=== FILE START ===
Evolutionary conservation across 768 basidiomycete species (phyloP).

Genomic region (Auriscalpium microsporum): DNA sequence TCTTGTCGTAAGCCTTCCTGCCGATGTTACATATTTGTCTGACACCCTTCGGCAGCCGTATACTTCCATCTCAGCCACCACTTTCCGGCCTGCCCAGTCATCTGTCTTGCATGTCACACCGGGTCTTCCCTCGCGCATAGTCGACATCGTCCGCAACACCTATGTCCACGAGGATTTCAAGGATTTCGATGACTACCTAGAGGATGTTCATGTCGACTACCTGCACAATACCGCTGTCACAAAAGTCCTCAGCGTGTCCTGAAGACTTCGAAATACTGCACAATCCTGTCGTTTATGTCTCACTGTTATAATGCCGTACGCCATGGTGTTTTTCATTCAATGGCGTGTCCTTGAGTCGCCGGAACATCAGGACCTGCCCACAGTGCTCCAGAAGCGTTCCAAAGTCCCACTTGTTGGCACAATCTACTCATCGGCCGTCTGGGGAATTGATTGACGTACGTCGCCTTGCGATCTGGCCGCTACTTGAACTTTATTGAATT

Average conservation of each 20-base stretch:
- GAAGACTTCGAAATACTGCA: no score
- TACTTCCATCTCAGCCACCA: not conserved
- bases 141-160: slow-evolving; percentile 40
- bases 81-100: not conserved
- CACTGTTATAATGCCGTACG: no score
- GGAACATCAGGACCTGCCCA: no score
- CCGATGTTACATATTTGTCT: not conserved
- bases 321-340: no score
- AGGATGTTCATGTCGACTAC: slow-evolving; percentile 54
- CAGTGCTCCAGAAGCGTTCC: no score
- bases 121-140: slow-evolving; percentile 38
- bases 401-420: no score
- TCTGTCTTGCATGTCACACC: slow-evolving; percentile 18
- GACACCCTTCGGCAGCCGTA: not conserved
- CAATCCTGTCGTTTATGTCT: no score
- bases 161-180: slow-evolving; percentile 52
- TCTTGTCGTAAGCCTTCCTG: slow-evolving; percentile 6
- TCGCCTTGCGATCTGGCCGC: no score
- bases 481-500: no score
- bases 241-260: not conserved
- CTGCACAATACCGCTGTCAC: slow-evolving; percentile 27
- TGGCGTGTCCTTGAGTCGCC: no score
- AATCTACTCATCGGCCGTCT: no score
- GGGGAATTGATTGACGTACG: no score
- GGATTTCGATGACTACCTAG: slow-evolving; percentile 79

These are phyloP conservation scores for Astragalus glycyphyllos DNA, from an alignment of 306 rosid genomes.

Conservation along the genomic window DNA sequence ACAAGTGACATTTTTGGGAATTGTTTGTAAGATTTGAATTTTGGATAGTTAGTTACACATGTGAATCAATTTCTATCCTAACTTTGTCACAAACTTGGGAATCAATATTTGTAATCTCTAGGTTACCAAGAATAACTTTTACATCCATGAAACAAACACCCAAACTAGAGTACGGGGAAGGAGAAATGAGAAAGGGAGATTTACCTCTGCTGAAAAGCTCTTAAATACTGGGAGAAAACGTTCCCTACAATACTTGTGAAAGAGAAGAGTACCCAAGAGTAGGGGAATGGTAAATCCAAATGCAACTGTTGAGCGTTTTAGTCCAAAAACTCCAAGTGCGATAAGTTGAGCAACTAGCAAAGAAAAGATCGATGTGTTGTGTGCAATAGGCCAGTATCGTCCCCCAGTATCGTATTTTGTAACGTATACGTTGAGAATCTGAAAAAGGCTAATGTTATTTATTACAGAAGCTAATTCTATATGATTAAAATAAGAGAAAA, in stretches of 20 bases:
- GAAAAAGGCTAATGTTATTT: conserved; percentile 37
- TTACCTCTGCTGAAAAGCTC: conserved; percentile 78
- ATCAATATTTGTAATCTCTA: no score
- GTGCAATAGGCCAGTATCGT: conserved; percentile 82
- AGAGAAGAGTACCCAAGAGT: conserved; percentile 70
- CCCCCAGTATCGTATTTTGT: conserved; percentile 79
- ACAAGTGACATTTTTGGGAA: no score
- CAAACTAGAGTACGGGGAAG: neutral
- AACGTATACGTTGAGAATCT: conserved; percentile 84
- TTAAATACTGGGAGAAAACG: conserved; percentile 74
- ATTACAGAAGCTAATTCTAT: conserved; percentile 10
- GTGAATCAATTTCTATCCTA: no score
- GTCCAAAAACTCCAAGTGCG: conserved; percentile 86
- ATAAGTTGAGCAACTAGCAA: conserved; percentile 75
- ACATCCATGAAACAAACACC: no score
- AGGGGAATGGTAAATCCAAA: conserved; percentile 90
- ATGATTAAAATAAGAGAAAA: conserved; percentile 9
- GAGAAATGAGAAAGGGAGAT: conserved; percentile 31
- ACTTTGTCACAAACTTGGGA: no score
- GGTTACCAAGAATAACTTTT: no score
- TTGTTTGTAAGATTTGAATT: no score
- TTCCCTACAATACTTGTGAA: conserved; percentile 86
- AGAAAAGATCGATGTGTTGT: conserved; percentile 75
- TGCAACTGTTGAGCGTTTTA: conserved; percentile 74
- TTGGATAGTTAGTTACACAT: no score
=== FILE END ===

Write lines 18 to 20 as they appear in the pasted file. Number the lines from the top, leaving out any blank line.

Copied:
- CAATCCTGTCGTTTATGTCT: no score
- bases 161-180: slow-evolving; percentile 52
- TCTTGTCGTAAGCCTTCCTG: slow-evolving; percentile 6